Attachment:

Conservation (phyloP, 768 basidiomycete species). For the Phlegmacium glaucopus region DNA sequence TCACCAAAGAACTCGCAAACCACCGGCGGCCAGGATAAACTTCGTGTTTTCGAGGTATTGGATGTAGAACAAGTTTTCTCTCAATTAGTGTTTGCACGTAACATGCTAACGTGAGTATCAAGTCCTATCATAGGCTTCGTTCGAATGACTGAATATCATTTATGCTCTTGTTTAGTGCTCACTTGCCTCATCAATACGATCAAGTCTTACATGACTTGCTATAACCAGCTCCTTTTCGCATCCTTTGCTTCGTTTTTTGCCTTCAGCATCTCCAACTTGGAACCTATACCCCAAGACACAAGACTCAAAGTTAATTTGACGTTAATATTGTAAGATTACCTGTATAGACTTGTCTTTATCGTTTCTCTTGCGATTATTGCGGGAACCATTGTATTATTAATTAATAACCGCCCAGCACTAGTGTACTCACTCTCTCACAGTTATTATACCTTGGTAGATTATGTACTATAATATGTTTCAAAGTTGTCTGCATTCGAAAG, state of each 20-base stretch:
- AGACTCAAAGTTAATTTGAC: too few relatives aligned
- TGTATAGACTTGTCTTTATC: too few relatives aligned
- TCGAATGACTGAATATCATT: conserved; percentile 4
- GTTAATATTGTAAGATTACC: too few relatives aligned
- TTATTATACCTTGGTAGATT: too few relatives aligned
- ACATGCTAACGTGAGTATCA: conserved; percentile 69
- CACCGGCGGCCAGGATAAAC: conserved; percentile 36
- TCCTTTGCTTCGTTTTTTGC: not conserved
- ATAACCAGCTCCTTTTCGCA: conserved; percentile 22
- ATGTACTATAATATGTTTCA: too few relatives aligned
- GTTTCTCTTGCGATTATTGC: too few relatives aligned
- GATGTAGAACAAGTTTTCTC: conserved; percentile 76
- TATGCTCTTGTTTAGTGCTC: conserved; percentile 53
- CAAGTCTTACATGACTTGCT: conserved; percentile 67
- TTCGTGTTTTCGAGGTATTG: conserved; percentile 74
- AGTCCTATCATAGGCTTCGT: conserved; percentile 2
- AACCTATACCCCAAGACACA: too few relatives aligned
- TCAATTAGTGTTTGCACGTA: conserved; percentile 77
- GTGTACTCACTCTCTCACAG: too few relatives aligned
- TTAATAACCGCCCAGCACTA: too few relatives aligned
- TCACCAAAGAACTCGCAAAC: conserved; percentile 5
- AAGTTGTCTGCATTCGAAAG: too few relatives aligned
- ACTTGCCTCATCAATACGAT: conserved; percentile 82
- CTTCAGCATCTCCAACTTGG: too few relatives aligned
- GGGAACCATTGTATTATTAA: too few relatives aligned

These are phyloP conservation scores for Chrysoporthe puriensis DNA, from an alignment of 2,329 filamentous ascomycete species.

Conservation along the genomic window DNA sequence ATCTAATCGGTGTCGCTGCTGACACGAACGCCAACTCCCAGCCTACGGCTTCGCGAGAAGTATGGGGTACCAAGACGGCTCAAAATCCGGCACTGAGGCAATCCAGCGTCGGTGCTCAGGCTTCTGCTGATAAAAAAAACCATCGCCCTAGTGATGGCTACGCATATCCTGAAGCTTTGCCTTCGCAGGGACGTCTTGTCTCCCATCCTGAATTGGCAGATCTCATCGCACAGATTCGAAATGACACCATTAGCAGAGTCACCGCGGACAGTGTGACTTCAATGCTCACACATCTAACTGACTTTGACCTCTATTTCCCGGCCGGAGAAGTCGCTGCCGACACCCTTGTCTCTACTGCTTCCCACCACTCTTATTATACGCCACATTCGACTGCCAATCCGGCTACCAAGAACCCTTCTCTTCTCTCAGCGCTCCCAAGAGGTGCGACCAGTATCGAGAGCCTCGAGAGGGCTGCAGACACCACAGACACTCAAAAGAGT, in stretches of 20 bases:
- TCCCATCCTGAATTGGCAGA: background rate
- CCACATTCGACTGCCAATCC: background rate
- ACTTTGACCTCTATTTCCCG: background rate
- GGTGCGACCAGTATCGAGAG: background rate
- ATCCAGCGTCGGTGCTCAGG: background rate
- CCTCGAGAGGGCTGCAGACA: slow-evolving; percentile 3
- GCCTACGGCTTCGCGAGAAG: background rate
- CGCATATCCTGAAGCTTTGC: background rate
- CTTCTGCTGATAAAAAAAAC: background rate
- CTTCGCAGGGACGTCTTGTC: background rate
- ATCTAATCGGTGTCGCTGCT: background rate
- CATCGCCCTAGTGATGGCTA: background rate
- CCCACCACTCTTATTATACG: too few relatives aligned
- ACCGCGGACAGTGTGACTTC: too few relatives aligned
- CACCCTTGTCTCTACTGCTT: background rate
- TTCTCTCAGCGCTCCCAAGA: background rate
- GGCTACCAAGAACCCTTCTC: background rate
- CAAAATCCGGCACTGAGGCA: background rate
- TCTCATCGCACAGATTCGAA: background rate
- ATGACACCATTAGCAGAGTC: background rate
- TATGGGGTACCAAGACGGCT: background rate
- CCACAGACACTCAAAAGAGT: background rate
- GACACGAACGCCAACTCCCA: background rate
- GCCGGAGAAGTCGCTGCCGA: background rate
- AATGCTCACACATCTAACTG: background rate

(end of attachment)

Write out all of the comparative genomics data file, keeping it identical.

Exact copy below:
Conservation (phyloP, 768 basidiomycete species). For the Phlegmacium glaucopus region DNA sequence TCACCAAAGAACTCGCAAACCACCGGCGGCCAGGATAAACTTCGTGTTTTCGAGGTATTGGATGTAGAACAAGTTTTCTCTCAATTAGTGTTTGCACGTAACATGCTAACGTGAGTATCAAGTCCTATCATAGGCTTCGTTCGAATGACTGAATATCATTTATGCTCTTGTTTAGTGCTCACTTGCCTCATCAATACGATCAAGTCTTACATGACTTGCTATAACCAGCTCCTTTTCGCATCCTTTGCTTCGTTTTTTGCCTTCAGCATCTCCAACTTGGAACCTATACCCCAAGACACAAGACTCAAAGTTAATTTGACGTTAATATTGTAAGATTACCTGTATAGACTTGTCTTTATCGTTTCTCTTGCGATTATTGCGGGAACCATTGTATTATTAATTAATAACCGCCCAGCACTAGTGTACTCACTCTCTCACAGTTATTATACCTTGGTAGATTATGTACTATAATATGTTTCAAAGTTGTCTGCATTCGAAAG, state of each 20-base stretch:
- AGACTCAAAGTTAATTTGAC: too few relatives aligned
- TGTATAGACTTGTCTTTATC: too few relatives aligned
- TCGAATGACTGAATATCATT: conserved; percentile 4
- GTTAATATTGTAAGATTACC: too few relatives aligned
- TTATTATACCTTGGTAGATT: too few relatives aligned
- ACATGCTAACGTGAGTATCA: conserved; percentile 69
- CACCGGCGGCCAGGATAAAC: conserved; percentile 36
- TCCTTTGCTTCGTTTTTTGC: not conserved
- ATAACCAGCTCCTTTTCGCA: conserved; percentile 22
- ATGTACTATAATATGTTTCA: too few relatives aligned
- GTTTCTCTTGCGATTATTGC: too few relatives aligned
- GATGTAGAACAAGTTTTCTC: conserved; percentile 76
- TATGCTCTTGTTTAGTGCTC: conserved; percentile 53
- CAAGTCTTACATGACTTGCT: conserved; percentile 67
- TTCGTGTTTTCGAGGTATTG: conserved; percentile 74
- AGTCCTATCATAGGCTTCGT: conserved; percentile 2
- AACCTATACCCCAAGACACA: too few relatives aligned
- TCAATTAGTGTTTGCACGTA: conserved; percentile 77
- GTGTACTCACTCTCTCACAG: too few relatives aligned
- TTAATAACCGCCCAGCACTA: too few relatives aligned
- TCACCAAAGAACTCGCAAAC: conserved; percentile 5
- AAGTTGTCTGCATTCGAAAG: too few relatives aligned
- ACTTGCCTCATCAATACGAT: conserved; percentile 82
- CTTCAGCATCTCCAACTTGG: too few relatives aligned
- GGGAACCATTGTATTATTAA: too few relatives aligned

These are phyloP conservation scores for Chrysoporthe puriensis DNA, from an alignment of 2,329 filamentous ascomycete species.

Conservation along the genomic window DNA sequence ATCTAATCGGTGTCGCTGCTGACACGAACGCCAACTCCCAGCCTACGGCTTCGCGAGAAGTATGGGGTACCAAGACGGCTCAAAATCCGGCACTGAGGCAATCCAGCGTCGGTGCTCAGGCTTCTGCTGATAAAAAAAACCATCGCCCTAGTGATGGCTACGCATATCCTGAAGCTTTGCCTTCGCAGGGACGTCTTGTCTCCCATCCTGAATTGGCAGATCTCATCGCACAGATTCGAAATGACACCATTAGCAGAGTCACCGCGGACAGTGTGACTTCAATGCTCACACATCTAACTGACTTTGACCTCTATTTCCCGGCCGGAGAAGTCGCTGCCGACACCCTTGTCTCTACTGCTTCCCACCACTCTTATTATACGCCACATTCGACTGCCAATCCGGCTACCAAGAACCCTTCTCTTCTCTCAGCGCTCCCAAGAGGTGCGACCAGTATCGAGAGCCTCGAGAGGGCTGCAGACACCACAGACACTCAAAAGAGT, in stretches of 20 bases:
- TCCCATCCTGAATTGGCAGA: background rate
- CCACATTCGACTGCCAATCC: background rate
- ACTTTGACCTCTATTTCCCG: background rate
- GGTGCGACCAGTATCGAGAG: background rate
- ATCCAGCGTCGGTGCTCAGG: background rate
- CCTCGAGAGGGCTGCAGACA: slow-evolving; percentile 3
- GCCTACGGCTTCGCGAGAAG: background rate
- CGCATATCCTGAAGCTTTGC: background rate
- CTTCTGCTGATAAAAAAAAC: background rate
- CTTCGCAGGGACGTCTTGTC: background rate
- ATCTAATCGGTGTCGCTGCT: background rate
- CATCGCCCTAGTGATGGCTA: background rate
- CCCACCACTCTTATTATACG: too few relatives aligned
- ACCGCGGACAGTGTGACTTC: too few relatives aligned
- CACCCTTGTCTCTACTGCTT: background rate
- TTCTCTCAGCGCTCCCAAGA: background rate
- GGCTACCAAGAACCCTTCTC: background rate
- CAAAATCCGGCACTGAGGCA: background rate
- TCTCATCGCACAGATTCGAA: background rate
- ATGACACCATTAGCAGAGTC: background rate
- TATGGGGTACCAAGACGGCT: background rate
- CCACAGACACTCAAAAGAGT: background rate
- GACACGAACGCCAACTCCCA: background rate
- GCCGGAGAAGTCGCTGCCGA: background rate
- AATGCTCACACATCTAACTG: background rate